Enforcement Priorities

The Water Quality Enforcement Policy recommends that the Office of Enforcement propose enforcement priorities and vet them with the Regional Water Board enforcement teams. Some of the enforcement priorities may become statewide enforcement initiatives.

The Enforcement Policy also recommends, that, on an annual basis, enforcement staff for each Regional Water Board seek input at a regularly noticed public meeting of the Regional Water Board and consider identifying general enforcement priorities based on input from members of the public and Regional Water Board members.


State / Region Enforcement Priorities
State Board
  • Promote enforcement and compliance assistance in Disadvantaged Communities and communities with financial hardship.
  • Focus on a method for prioritizing and prosecuting enforcement cases for discharge violations of the industrial and construction general stormwater permits.
  • Focus on using all available regulatory tools, including enforcement tools, to compel responsible parties to provide replacement water to those whose drinking water supply is contaminated by nitrate.
Region 1
  • Coordinate enforcement and compliance assistance efforts in Disadvantaged Communities and communities with financial hardship to seek resolution of water quality violations, to improve/protect the quality and beneficial uses of waters within those communities.
  • Prioritize and pursue enforcement cases for discharge violations associated with site development and use for cannabis cultivation.
  • Identify, prioritize, and pursue enforcement cases for discharge violations associated with agricultural activities other than cannabis cultivation.
Region 2 Our enforcement priorities for FY 2017/18 will generally be focused on egregious violations with the highest adverse water quality impacts, followed by violations that threaten the integrity of the Board’s requirements. These include discharges that result in fish kills or other acute aquatic impacts; illegal fill of streams and wetlands, including violations at permitted stream and wetland projects; violations of site cleanup requirements; and violations of construction, industrial, and municipal stormwater permits. We will also continue to prioritize enforcement of sanitary sewer overflows, particularly from agencies with inadequate sewer infrastructure rehabilitation programs. Finally, we will continue to maintain a near-zero backlog of mandatory minimum penalty assessments.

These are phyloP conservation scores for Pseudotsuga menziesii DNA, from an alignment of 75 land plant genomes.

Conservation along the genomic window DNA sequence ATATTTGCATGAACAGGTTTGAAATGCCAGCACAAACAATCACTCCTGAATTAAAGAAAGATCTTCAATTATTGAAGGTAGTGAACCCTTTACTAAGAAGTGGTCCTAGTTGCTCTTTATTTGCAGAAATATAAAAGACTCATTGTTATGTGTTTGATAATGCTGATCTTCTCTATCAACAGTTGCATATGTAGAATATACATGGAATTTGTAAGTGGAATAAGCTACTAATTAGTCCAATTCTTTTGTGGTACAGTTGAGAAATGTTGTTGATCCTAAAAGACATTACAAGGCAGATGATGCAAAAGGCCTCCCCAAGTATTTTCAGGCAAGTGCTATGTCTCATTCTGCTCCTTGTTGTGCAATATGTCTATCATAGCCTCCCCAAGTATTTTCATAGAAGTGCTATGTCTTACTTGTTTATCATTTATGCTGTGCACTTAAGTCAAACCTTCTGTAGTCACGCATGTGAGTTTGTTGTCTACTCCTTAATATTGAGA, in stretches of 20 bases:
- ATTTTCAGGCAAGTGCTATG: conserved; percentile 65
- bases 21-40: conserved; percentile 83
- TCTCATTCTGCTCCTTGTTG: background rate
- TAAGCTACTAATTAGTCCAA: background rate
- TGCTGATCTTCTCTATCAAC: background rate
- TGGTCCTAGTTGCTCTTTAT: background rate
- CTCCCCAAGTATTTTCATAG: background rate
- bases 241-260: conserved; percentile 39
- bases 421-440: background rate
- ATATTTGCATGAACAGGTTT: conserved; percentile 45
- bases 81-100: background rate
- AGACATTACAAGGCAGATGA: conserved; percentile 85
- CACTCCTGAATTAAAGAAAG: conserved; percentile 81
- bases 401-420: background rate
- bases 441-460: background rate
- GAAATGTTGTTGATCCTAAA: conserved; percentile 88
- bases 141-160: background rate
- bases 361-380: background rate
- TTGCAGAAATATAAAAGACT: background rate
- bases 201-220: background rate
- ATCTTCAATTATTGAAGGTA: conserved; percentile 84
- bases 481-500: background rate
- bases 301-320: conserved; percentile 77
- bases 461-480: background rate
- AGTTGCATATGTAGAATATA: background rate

Region 3
  1. Address high priority violations that pose an immediate and significant threat to water quality, have detrimental impacts to human health and/or the environment.
  2. Prioritize violations that involve a discharge or threatened discharge that impact drinking water sources in disadvantaged communities or communities with financial hardship.
  3. Require replacement water for individuals whose drinking water supply is polluted by nitrate or other contaminants above drinking water standards with a focus on those individuals in disadvantaged communities.
  4. Address violations involving falsification of information, and non-compliant dischargers that realize a competitive economic advantage over compliant members of the regulated public.
Region 4
  • Increase collaboration with all Regional Board Programs in identifying non-compliance and taking follow-up enforcement.
  • Decrease the frequency and quantity of sewage spills by ranking and addressing sanitary sewer permit violations and taking formal actions for spills over 50,000 gallons.
  • Address 100% of violations requiring a mandatory minimum penalty (MMP) within 18 months of discovery.
  • Continue to implement the Enhanced Stormwater Industrial General Permit Compliance Pilot Project in the San Jose Creek sub-watershed. The metrics for the Pilot Project include measuring the effects of focused implementation of the Industrial General Permit on surface water quality, changes in Annual Report water quality data, changes in the number of enrollees in the pilot project area, and changes in MS4 Permittee compliance.
  • Participate in CalEPA’s Environmental Justice Initiatives to identify, inspect, and enroll non-filers into the Industrial General Permit.
  • Implement a Stormwater Industrial General Permit Compliance Assurance Initiative in the cities of Pomona and Paramount. Staff will collaborate with the cities business licensing program to identify and enroll non-filers into the Industrial General Permit.
  • Continue to collaborate with Regional Programs and the State Board to incorporate TMDLs into the Industrial General Permit.
Region 5 ENSURE COMPLIANCE WITH PENDING CHANGES IN CV-SALTS PROGRAM